Phillips said PEER will reopen its Florida office in May. "This move certainly underscores the need for an organization like PEER to get re-established in Florida. The message being sent is clear: Do not try to interfere with the intentions of this administration to assist its corporate buddies unless you, the state employee, are willing to lose your job."
Brumberg ruffled feathers in other governmental arenas when he found poor performance. At the State Department in particular, he had few friends. He went up against former Secretary of State Katherine Harris in the controversial transfer of the Florida Folk Festival from State (which no longer wanted it) to DEP. In the Newnan's Lake case, where State Department officials signed off on permits that allowed bulldozers in an archaeological site, he brought in the Seminole Indians and had Bush issue a moratorium banning the activity.
"I sure hope he didn't get fired because they thought he was hanging out with me," said deposed Seminole Chief Jim Billie. "He preserved our history on that lake. But we haven't really seen him since."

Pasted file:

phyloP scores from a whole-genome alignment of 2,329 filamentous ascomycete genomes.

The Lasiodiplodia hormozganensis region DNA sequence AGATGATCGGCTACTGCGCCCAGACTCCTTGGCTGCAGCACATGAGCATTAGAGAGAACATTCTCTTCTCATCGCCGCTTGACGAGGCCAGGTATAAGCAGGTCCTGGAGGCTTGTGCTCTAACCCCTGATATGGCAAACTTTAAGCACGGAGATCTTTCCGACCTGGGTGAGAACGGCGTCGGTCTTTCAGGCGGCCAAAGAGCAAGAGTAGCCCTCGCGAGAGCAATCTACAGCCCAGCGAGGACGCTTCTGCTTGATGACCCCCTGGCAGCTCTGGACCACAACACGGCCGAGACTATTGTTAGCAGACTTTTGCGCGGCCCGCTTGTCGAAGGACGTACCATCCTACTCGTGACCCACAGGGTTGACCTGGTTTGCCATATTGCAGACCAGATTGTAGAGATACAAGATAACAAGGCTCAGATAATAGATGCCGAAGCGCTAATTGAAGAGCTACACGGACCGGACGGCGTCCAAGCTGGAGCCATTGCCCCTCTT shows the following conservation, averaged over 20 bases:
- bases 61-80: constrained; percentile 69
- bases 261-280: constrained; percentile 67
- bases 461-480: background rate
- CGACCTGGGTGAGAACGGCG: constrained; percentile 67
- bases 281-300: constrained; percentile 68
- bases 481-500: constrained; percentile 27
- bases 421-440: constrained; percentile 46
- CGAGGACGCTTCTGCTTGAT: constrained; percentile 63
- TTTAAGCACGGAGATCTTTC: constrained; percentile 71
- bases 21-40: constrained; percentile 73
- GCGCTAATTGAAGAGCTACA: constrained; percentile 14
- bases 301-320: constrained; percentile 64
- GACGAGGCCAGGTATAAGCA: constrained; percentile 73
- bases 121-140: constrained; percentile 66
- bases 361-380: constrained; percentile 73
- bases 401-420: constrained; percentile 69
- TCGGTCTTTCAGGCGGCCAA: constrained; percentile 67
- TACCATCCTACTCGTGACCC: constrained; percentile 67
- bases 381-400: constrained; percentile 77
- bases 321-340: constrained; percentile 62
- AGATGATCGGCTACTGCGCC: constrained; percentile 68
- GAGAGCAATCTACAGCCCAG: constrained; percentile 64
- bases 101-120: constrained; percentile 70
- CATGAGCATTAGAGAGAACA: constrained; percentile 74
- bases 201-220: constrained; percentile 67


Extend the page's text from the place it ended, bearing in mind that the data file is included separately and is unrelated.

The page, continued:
At the time of his dismissal, Brumberg was putting his final marks on the Miami Blue butterfly case. When the federal government failed to take action to save the last colony of the world's most endangered butterfly at Bahia Honda State Park, Brumberg brought angry lawsuit-toting citizens together with state and federal officials and engineered a first-ever emergency state endangered species listing.
Bob Ballard, a DEP Deputy Secretary, gave Brumberg sole credit for saving the Miami Blue at a recent public gathering. It was a shining moment for the much-beleaguered DEP. In fact, his staff was gathered around a radio listening to an NPR report on Brumberg and the Miami Blue when the axe came down.
"There is not another single person in all of Florida state government who can say they saved an endangered species. Benji Brumberg can say that. He was an example of state government at its best. I am outraged that he is gone," said Dennis Olle, a south Florida attorney who worked on the case for the North American Butterfly Association. "No good deed goes unpunished up there, I guess.
"Brumberg was not a flaming environmentalist. He is conservative, business-like. He went out of his way to make all the bureaucrats look good. ... Now the same crew is doing its best to screw up the Everglades restoration. And they put out their only shining light!"
Peter Gallagher is a freelance writer residing in St. Petersburg.